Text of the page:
September 30, 2022

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What should you do if the lungs are screened to find small nodules?

What should you do if the lungs are screened to find small nodules?

 

What should you do if the lungs are screened to find small nodules?  

 

 

Preface

The therapeutic effect of lung cancer is closely related to the discovery of the disease. The 5-year survival rate of carcinoma in situ and early lung cancer is close to 100%, while the 5-year survival rate of advanced lung cancer is less than 20%. It can be seen that if lung cancer can be detected early and received standardized treatment , Then the ending may be quite different. Therefore, early detection and early treatment of lung cancer are essential!

 

 

One. How to screen for early lung cancer?

With so many inspection methods, how to make a choice? Choose chest X-ray, low-dose spiral CT, ordinary CT, or PET/CT?

First of all, let’s talk about the issue that everyone will consider before doing the inspection, that is, the radiation dose. It’s very simple. The average natural radiation dose per person per year is 2.4mSv. Based on the calculation of 365 days a year, the natural radiation dose received by living on the earth for 3 days is about 0.02mSv. As a reference, it is exactly equal to 1 chest radiograph. Radiation dose. Although the chest X-ray radiation is small and the operation is simple, it is difficult to find tiny tumors below 5mm, and it is not sensitive to small non-calcified nodules. There are also dead spots in the detection of tumors in certain locations of the lungs, etc. It is easy to miss the diagnosis, so it is not suitable for the screening of early lung cancer.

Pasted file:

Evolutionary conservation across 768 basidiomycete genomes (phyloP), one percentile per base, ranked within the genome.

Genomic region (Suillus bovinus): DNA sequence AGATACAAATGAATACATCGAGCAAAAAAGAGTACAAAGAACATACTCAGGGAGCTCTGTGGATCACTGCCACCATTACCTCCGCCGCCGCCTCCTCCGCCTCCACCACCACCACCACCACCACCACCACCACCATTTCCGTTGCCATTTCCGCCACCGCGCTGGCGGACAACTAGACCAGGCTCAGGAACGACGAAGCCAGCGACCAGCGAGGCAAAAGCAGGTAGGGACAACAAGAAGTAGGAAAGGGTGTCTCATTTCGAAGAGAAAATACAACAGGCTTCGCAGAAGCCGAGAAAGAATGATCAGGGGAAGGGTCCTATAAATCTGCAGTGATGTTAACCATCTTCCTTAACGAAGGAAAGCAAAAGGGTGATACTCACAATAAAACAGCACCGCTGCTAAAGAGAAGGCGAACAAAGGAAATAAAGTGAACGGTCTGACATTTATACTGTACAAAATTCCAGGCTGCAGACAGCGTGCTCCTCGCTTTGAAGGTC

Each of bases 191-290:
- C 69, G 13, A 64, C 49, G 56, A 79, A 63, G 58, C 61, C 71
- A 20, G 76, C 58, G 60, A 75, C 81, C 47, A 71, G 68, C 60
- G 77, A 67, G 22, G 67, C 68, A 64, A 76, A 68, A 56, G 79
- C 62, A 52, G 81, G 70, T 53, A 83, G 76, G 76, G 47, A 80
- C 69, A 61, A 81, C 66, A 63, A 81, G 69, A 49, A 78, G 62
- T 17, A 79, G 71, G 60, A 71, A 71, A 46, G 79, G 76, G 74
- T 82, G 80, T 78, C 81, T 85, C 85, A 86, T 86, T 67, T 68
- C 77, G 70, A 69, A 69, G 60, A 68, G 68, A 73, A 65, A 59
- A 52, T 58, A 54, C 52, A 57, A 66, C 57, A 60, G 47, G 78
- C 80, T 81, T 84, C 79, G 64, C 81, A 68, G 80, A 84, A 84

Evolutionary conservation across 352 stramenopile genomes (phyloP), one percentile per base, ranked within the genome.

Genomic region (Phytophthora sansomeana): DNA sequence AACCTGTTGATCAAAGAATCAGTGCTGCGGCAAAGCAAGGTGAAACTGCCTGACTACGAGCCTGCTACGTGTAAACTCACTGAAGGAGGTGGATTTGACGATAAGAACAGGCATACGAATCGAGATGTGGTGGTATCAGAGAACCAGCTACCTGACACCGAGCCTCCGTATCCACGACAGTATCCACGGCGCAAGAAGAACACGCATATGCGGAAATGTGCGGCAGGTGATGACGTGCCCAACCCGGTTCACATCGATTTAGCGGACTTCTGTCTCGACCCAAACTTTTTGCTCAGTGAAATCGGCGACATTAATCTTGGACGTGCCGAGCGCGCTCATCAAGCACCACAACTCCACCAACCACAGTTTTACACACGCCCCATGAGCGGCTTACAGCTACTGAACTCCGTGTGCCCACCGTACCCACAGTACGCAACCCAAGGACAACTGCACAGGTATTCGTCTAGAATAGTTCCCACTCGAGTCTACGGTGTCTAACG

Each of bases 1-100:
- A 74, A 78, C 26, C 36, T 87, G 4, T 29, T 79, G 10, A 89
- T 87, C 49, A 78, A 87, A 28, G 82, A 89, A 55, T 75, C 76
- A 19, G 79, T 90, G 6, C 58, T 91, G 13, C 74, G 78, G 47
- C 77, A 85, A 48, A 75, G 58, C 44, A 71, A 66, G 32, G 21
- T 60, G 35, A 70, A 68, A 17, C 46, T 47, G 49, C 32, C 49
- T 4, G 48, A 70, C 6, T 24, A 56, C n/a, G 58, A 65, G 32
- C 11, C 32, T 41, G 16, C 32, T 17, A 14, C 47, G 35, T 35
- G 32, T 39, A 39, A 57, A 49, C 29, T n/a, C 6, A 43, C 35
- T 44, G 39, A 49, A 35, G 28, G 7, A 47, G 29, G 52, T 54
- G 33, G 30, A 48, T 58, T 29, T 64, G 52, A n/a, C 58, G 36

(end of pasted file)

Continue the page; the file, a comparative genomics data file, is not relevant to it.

PET/CT is very expensive, thousands or even tens of thousands, and it is prone to false positives, and the price/performance ratio is too low! Of course, it is a good choice for baseline or staging examinations of advanced cancer. In addition, the average amount of radiation for a PET/CT is 25mSv, which is equivalent to 7-10 years of sun exposure.